Contributors can explore how various Wraeththu tribes interact with animals, have spiritual or working relationships with them, or even encounter zoological mysteries out in the world. Stories may also include Wraeththu shape-shifting, or their relationship with the sedim. As long as the story focuses around some kind of animal, your imagination is otherwise given no restriction. The stories can also be set in any time period of Wraeththu history.

Please let us know if you are interested in contributing and provide a short synopsis of your idea, by mailing Storm at the above email address. The deadline for completed submissions is 31st March 2015.  As before, there will be a one off payment of $25 per story. Contributors are welcome to submit more than one.

If you know of anyone who might like to contribute, please feel free to pass this information to them.

Para Kindred Blog Hop – Day 2

Welcome to the Immanion Press blog hop for the new Wraeththu anthology, Para Kindred. Every day until 25th June the PK authors will be posting a blog post about their story in the collection. Read every contribution to the blog hop, answer all the secret questions about the posts, and you will be entered into a prize draw to win an item from the New section of our Café Press store.

Authors who don’t have blogs of their own will have their articles posted here. Today’s featured author is Maria J Leel. The secret question is at the bottom of this post, along with details of yesterday’s author’s (Earl S Wynn’s) contribution.

 An Unravelling Thread

Maria J Leel

Like most writers I keep a scribble book. Not a diary or journal as such although some entries do read very much that way. I use it as a place to download, to keep thoughts and experiences… like the sadly sodden, rotting hare corpse I nearly stepped on whilst hiking the other day – never know when that memory is going to come in useful… It’s also the place where story ideas are recorded and where I loosen up and practice writing exercises. Anyone who didn’t know what writers were like and what writers do would find my notebook a very strange place indeed and would, in all probability, question my grip on reality.

Sometimes the scribble book is the place where a story suddenly and surprising takes off and pages and pages of ideas, dialogue and description ensue. Every page is numbered and referenced at the back. So if a project has languished for a while I can always go back and pick up the threads…

Which leads me to Threads – my contribution to the latest Wraeththu Mythos anthology Para Kindred. The story of Chenga, a harling who lives in a repressive regime in a secluded territory in the Far East. Chenga is unusual as he can hear the chatter of the fungi, the threads, which carpet the forest floor where he lives. He does not understand them but through his human teacher, Master Deshi-Tu, Chenga learns to decipher the threads’ meaning and eventually is able to make use of them to escape the cruel situation he finds himself in.

At something over fifteen thousand words Threads is on the hefty side for a short story and even though there is an ending, an escape, there is no resolution. Many threads are left hanging. And so in February (24th to be precise) my scribble book holds an entry exploring some of those ‘what next’ questions.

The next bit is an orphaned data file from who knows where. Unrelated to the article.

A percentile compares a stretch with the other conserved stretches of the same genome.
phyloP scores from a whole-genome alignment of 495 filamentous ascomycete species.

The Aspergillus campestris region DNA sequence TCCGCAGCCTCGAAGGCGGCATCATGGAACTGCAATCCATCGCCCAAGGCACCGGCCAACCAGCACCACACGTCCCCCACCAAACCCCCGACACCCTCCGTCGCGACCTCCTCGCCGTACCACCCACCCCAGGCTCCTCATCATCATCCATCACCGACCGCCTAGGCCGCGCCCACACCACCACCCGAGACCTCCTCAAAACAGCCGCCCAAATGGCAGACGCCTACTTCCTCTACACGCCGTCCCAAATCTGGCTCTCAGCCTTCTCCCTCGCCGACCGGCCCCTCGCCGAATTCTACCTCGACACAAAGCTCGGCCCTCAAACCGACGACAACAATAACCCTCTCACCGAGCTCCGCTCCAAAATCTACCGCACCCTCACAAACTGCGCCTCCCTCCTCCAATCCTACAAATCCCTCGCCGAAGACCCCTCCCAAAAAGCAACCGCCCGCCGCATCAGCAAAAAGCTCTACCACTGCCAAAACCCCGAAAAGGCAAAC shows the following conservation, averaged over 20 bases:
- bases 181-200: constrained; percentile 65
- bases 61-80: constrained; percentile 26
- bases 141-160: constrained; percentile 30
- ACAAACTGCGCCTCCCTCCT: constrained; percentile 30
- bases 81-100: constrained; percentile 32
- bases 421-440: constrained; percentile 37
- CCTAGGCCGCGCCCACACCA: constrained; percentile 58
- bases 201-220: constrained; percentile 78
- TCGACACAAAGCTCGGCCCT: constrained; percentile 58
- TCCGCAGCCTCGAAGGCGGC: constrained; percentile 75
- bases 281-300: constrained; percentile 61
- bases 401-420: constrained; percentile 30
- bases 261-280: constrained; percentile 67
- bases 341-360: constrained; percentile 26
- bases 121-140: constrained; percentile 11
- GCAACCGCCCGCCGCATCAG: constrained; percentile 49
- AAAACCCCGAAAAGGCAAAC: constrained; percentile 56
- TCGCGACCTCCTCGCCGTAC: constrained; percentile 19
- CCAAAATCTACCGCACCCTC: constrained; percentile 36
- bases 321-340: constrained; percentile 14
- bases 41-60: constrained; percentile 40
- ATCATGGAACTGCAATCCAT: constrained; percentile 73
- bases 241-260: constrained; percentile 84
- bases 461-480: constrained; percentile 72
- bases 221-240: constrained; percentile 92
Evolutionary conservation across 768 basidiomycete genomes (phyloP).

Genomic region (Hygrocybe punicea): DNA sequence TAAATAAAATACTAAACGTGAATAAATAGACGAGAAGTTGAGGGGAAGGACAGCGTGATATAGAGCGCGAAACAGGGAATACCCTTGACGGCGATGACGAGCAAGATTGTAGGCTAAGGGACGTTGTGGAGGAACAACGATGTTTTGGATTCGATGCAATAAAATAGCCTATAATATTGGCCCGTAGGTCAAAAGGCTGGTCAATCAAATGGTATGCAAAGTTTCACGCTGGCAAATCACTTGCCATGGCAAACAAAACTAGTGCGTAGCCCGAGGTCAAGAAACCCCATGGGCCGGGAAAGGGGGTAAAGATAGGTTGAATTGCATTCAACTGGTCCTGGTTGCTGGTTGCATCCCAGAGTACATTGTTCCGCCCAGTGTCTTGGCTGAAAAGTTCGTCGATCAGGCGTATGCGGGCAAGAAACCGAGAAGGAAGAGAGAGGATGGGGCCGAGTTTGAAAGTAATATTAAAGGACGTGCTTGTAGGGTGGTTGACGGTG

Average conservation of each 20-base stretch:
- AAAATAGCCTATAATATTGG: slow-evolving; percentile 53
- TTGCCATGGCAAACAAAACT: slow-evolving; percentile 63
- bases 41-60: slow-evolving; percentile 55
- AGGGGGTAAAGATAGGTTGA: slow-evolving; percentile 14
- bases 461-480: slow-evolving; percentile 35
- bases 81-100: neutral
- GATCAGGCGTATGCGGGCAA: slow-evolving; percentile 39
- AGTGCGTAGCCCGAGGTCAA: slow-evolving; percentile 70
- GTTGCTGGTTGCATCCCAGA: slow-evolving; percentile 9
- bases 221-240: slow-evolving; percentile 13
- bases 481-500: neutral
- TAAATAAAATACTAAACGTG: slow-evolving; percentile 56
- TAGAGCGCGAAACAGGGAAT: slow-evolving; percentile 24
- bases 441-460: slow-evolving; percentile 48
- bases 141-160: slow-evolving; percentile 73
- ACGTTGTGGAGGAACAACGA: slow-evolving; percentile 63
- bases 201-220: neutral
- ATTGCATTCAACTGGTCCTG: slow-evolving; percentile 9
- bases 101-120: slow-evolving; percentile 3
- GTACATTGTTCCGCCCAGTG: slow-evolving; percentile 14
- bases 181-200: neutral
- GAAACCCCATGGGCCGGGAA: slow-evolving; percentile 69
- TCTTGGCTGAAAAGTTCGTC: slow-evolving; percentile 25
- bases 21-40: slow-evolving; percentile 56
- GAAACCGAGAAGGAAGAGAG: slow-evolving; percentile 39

Chenga escapes by faking his own death. Would that be believed? Like most abusers, Zu-Lee, Chenga’s oppressive consort, viewing Chenga as his ‘property’, would be unlikely to let go that easily. The continuing story begs for a confrontation.

Chenga planned to spend several years travelling the threads with Master Deshi – what does he learn in that time? Despite his travels Chenga will, inevitably, be drawn to contact his sons, both of whom have made their own escapes to Immanion. How might that reunion proceed? Would Xan and Nisha have seen through Chenga’s ruse or would they believe him dead? Would they welcome him back or be angry with him? And would rumour of this family reunion alert Zu-Lee that his lost consort had resurfaced? How had Xan and Nisha made lives for themselves in Immanion and would Chenga find a place there? Then what of Dolah? The servant who kept Chenga sane and safe during his years in Zu-Lee’s palace? Dolah was planning his own escape to his brother over the mountain. Did that go well or badly and does Dolah still have a part in the continuing story? And then there is Mildor, one of Chenga’s fellow consorts, a pale-skinned Freyhellen who dreams of the dark pine-scented forests of his own homeland. Slowly awakened to rebellion, Mildor facilitates Chenga’s escape by keeping quiet but, never particularly stable, would Chenga’s apparent death have completely unsettled Mildor or can he find his own route to freedom?

Finally there is Zu-Lee. After all his abuses and cruelties would some kind or reconciliation ever be possible? Could Zu-Lee have some kind of epiphany and wake up to what he was? Oh I do hope not… The pages of my scribble book contain a deliciously nasty death scene for him… at the hands of Chenga and the threads. So what could have prompted this? And how will Chenga live with the consequences afterwards?

Stories never end… they just take the occasional breather.

 

Maria’s question: Where was Chenga’s servant Dolah planning to escape to?

Earl’s question: Who do the spirit wolves watch over, according to legend?

Link to Mon 16th June post by E. S. Wynn http://www.eswynn.com/2014/06/ghost-wolf.html

Link to Wed 18th June Post by Storm Constantine http://dreamsofdarkangels.wordpress.com/